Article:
Chains by Laurie Halse Anderson

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Chains by Laurie Halse Anderson

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Category: Teens
Rating: 4.5/5
Reviewer: Jill Murphy
Reviewed by Jill Murphy
Summary: Accessible and absorbing story about Isabel, a slave in New York during the American War of Independence. Historically and politically accurate and with a light but realistic touch, it perfectly frames its characters and times. Super stuff.
Buy? Yes Borrow? Yes
Pages: 320 Date: January 2010
Publisher: Bloomsbury
ISBN: 0747598061

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Isabel and her sister Ruth are slaves. But they should be free - Miss Mary Finch left a will that said so. But Miss Mary Finch is dead and her greedy nephew and heir denies all knowledge of the will. So Isabel and Ruth are sold to the Locktons and taken to New York. The Revolutionary War is underway and New York is a dangerous place. The Locktons are loyalists, but the patriots are in control of the city.

But Isabel isn't interested in politics. She simply wants the freedom she was promised. and there's little chance of that from the Locktons. Mrs Lockton takes against the girls and treats them badly. The little cruelties become bigger and bigger until eventually she commits one act of true barbarism that Isabel will never forgive.

This is a lovely novel - about big issues and big stories, but never losing its focus on individual people. Isabel is a captivating central character, treated abominably and reaching depths of sadness today's children are unlikely to ever experience, but she never loses her spirit. She's enslaved in every possible way, but never stops being her own impulsive and sometimes hot-tempered self, and somehow, despite her ,she manages acts of kindness and generosity that are utterly heroic.

It's beautifully researched too - with the streets of eighteenth century New York as vivid and alive on the pages as if they still existed today. The small details of life are all there - what people ate, where they lived, and what they wore. There's a wonderful scene in which Mrs Lockton dresses up for a reception and applies false eyebrows made of mouse fur. When later they come loose and drop into her soup, I felt Isabel's schadenfreude as keenly as she did!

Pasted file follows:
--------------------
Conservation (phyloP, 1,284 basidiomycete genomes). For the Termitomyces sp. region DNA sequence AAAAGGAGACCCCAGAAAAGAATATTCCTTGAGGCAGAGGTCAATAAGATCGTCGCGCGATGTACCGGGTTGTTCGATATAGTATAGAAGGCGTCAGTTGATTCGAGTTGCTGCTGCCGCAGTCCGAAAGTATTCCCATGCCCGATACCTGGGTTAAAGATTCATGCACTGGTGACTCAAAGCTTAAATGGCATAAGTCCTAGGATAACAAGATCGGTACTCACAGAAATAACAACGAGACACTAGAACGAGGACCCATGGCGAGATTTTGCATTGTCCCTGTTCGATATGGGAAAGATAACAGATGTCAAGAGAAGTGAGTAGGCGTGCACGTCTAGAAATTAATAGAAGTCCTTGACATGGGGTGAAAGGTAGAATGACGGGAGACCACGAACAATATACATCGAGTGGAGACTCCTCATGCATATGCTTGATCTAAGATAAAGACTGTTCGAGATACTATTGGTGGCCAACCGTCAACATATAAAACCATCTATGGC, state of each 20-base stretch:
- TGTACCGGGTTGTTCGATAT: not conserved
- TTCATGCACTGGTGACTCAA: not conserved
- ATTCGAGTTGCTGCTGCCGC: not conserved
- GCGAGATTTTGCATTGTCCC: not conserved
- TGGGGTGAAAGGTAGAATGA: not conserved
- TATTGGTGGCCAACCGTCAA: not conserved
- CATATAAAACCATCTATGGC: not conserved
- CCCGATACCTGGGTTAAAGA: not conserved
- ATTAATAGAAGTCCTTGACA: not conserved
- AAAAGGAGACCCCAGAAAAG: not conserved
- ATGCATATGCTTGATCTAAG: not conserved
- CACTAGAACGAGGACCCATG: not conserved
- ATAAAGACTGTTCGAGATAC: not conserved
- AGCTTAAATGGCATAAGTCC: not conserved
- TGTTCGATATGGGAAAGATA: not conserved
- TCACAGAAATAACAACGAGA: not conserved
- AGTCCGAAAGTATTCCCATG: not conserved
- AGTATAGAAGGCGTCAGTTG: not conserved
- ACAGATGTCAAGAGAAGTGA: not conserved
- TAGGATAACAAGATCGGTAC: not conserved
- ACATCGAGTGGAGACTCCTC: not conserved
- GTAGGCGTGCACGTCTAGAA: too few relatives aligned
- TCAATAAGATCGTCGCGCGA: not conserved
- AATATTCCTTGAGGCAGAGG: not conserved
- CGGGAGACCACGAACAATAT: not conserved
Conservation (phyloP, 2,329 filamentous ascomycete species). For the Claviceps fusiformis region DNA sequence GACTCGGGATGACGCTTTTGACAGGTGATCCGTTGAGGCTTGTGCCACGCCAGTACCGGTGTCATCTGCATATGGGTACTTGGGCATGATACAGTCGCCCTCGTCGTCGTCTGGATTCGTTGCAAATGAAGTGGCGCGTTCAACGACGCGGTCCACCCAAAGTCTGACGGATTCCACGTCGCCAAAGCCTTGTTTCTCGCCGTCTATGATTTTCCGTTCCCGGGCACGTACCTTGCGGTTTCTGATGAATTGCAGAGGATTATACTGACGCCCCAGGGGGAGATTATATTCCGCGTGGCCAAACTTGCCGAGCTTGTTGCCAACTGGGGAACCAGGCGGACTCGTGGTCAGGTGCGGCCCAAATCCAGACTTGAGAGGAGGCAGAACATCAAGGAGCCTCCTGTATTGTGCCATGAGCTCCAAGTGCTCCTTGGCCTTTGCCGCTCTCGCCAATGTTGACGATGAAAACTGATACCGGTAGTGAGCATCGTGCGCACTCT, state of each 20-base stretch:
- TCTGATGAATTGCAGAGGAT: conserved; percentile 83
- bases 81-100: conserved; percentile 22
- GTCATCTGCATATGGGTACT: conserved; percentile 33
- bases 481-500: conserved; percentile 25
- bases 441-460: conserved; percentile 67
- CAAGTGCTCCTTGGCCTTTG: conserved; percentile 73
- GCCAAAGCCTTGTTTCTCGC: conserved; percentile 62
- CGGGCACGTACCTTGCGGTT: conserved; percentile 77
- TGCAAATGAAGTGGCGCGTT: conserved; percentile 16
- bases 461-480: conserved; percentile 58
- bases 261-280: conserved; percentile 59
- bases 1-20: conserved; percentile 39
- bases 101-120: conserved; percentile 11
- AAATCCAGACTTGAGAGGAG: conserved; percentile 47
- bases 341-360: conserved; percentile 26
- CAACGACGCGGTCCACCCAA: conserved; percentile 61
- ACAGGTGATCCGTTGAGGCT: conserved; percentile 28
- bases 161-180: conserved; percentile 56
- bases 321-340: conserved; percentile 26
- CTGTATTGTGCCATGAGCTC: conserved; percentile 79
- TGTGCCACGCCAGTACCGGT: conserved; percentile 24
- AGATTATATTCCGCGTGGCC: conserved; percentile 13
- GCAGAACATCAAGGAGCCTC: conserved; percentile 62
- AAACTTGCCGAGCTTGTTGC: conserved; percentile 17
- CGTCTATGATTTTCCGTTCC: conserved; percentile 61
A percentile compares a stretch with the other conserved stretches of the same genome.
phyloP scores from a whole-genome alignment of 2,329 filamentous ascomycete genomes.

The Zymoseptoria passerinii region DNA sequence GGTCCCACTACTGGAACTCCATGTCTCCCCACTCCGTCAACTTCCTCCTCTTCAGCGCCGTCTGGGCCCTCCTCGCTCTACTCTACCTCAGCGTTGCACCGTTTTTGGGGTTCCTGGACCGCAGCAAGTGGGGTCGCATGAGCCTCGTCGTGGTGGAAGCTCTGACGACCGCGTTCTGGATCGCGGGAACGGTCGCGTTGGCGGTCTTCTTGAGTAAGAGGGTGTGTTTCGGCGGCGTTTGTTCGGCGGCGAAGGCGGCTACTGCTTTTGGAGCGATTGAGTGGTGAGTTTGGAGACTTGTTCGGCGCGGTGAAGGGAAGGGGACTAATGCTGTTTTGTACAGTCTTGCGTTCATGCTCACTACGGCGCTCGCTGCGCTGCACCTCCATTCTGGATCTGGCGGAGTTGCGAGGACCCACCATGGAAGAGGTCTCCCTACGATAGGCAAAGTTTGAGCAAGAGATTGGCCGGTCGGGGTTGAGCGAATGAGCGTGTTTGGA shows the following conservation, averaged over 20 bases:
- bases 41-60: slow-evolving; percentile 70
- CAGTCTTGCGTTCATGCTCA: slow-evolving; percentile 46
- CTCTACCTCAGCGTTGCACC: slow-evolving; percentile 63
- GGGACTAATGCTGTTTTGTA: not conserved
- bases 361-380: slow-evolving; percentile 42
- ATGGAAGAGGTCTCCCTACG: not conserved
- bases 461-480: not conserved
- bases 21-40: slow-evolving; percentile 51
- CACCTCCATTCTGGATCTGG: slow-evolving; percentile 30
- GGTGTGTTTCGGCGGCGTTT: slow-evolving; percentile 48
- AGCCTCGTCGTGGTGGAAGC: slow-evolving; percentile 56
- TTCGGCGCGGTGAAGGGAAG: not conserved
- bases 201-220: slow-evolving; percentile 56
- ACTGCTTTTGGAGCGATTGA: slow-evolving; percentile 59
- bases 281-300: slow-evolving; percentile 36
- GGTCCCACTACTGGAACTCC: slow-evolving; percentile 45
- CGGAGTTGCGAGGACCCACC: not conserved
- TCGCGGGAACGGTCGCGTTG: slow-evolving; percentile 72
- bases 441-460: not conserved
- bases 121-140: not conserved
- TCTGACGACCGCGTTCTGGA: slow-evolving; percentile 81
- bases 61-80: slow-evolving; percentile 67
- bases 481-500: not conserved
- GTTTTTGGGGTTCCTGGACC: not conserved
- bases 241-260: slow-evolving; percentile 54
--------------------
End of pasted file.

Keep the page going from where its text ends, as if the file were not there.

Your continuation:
The underlying themes are of freedom, of course. At the time of the American War of Independence, fully twenty percent of the human beings in that country were slaves - a true irony for a nation founded on the idea of liberty. While the patriots cry freedom for a nation, the British are offering individual freedom to slaves who sign up to fight for the loyalists. And of course nobody on either side actually cares a whit for Isabel or any other individual slave. Anderson takes a light touch with the politics, allowing Isabel's viewpoint to lay bare the hypocrisies, and what she gives her readers is a wise but intimate and utterly absorbing novel.


My thanks to the nice people at Bloomsbury for sending the book.

Hang a Thousand Trees with Ribbons by Ann Rinaldi is an equally accessible story about the birth of the United States in a fictionalised biography of Phillis Wheatley, the first published African American poet, while Jupiter Williams by S I Martin talks about life for black people in London during the same historical period. The Astonishing Life of Octavian Nothing by M T Anderson is a much more ambitious and sophisticated book, but will repay keen readers in spades.

Booklists.jpg Chains by Laurie Halse Anderson is in the Carnegie Medal Shortlist 2010.

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